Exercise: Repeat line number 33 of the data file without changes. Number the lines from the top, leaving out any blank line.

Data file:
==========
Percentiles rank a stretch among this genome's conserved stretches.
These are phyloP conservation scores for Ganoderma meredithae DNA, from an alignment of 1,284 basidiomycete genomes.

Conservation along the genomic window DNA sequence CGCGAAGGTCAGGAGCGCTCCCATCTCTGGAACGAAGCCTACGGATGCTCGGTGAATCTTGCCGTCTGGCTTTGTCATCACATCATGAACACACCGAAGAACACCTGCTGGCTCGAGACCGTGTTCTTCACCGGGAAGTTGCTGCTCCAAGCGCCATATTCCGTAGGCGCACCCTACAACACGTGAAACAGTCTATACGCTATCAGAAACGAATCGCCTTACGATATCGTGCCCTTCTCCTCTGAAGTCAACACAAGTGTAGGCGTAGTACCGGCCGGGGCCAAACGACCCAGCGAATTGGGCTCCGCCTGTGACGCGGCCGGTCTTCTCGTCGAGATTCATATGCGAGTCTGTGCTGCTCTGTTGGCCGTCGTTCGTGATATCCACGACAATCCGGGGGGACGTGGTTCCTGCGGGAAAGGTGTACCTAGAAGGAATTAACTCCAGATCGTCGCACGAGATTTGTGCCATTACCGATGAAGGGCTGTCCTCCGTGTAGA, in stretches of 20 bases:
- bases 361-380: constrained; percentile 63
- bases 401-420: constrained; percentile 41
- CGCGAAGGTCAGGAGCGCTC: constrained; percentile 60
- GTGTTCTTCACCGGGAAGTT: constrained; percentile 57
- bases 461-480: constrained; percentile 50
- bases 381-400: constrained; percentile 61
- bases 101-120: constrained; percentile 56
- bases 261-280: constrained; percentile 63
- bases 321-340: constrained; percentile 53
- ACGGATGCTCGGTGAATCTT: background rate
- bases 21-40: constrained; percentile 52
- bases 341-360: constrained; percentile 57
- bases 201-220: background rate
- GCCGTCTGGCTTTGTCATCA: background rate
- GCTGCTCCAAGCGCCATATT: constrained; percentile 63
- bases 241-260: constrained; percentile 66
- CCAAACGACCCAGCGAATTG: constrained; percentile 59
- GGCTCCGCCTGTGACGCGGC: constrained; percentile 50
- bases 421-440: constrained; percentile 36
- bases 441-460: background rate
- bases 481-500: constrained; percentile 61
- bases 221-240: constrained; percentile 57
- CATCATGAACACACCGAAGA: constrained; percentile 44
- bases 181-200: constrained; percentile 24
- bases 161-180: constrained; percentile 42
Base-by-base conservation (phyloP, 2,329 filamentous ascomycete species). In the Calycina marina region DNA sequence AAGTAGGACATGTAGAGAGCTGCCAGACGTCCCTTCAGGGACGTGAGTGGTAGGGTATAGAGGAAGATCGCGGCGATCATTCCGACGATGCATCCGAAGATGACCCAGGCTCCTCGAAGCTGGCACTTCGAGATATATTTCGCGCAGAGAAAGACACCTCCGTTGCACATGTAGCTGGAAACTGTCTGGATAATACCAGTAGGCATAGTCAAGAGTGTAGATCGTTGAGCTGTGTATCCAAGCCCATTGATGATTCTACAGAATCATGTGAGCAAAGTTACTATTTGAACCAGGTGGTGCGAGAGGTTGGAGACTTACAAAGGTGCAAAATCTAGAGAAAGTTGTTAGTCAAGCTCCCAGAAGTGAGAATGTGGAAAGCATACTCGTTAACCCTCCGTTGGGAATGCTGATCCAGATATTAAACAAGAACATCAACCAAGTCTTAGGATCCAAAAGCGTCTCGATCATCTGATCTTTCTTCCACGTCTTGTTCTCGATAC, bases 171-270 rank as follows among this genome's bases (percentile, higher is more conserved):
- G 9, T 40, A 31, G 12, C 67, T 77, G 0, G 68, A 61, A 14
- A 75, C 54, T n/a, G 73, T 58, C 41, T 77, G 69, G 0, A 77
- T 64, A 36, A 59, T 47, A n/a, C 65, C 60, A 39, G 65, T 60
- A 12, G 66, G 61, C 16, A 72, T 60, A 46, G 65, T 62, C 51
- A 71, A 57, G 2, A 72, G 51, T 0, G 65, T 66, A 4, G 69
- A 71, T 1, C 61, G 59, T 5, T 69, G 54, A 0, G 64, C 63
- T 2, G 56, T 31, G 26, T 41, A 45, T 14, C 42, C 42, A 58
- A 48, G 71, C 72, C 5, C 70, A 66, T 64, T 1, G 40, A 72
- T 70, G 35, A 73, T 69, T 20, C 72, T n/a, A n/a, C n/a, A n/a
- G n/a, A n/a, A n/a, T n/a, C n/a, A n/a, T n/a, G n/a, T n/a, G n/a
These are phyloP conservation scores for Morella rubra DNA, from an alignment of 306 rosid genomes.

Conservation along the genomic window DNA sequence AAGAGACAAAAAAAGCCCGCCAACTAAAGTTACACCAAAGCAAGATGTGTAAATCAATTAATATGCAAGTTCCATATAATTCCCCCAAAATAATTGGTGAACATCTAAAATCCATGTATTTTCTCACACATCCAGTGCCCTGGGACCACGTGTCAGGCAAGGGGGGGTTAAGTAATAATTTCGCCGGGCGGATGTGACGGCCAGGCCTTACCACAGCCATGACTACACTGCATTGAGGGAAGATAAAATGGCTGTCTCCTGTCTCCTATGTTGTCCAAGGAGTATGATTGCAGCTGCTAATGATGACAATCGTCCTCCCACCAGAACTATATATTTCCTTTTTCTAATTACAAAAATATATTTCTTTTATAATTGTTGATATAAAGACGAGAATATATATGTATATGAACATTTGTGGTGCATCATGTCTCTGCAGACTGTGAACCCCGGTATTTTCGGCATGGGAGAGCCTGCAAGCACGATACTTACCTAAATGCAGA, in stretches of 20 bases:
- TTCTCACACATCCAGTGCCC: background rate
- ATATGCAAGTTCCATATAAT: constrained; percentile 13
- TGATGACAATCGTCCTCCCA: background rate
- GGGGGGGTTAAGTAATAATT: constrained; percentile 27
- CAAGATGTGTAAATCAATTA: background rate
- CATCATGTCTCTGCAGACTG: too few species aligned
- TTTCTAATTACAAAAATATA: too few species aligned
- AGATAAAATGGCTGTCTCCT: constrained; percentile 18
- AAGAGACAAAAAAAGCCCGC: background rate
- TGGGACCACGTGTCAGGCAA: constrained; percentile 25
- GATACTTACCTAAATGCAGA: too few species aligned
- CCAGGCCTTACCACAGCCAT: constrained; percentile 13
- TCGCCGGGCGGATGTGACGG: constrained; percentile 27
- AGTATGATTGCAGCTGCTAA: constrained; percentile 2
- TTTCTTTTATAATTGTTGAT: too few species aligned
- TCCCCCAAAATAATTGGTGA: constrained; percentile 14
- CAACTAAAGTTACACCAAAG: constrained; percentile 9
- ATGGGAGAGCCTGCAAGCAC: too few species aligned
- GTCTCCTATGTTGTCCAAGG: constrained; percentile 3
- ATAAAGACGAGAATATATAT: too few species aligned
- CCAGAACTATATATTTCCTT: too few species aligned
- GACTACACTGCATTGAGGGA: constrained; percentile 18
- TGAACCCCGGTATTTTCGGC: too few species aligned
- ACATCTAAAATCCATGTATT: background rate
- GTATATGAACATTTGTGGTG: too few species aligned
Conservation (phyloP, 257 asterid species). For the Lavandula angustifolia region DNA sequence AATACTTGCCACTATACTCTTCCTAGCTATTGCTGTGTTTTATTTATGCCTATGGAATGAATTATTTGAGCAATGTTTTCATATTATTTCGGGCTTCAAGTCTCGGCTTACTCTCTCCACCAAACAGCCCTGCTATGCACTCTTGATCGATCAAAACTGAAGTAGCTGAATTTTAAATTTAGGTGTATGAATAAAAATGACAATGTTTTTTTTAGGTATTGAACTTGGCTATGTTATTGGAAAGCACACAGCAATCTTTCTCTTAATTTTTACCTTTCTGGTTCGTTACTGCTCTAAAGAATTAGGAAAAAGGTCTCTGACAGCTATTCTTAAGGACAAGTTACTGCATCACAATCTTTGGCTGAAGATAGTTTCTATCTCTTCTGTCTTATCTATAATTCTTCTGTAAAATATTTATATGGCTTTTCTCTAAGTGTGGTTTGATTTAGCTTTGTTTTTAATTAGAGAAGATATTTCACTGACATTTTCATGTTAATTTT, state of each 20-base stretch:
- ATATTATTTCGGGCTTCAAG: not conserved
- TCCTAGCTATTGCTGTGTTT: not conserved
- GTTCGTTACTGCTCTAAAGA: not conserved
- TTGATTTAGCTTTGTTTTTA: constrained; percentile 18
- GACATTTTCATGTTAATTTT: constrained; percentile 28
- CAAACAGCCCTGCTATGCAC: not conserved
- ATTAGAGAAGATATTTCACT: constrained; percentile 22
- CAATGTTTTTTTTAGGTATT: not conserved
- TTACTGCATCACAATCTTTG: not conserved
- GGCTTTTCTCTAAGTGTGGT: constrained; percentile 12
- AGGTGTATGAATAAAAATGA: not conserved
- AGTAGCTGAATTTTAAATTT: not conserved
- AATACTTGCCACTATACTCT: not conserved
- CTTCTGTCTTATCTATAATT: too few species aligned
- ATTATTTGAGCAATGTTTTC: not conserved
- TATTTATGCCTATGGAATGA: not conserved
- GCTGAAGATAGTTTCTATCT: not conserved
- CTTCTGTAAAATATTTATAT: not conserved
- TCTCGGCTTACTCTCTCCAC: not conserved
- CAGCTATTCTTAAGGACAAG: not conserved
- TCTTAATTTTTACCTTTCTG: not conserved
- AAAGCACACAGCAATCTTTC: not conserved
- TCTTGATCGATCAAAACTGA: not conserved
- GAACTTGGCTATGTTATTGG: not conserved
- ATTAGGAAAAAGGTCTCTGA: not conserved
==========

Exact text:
- A 12, G 66, G 61, C 16, A 72, T 60, A 46, G 65, T 62, C 51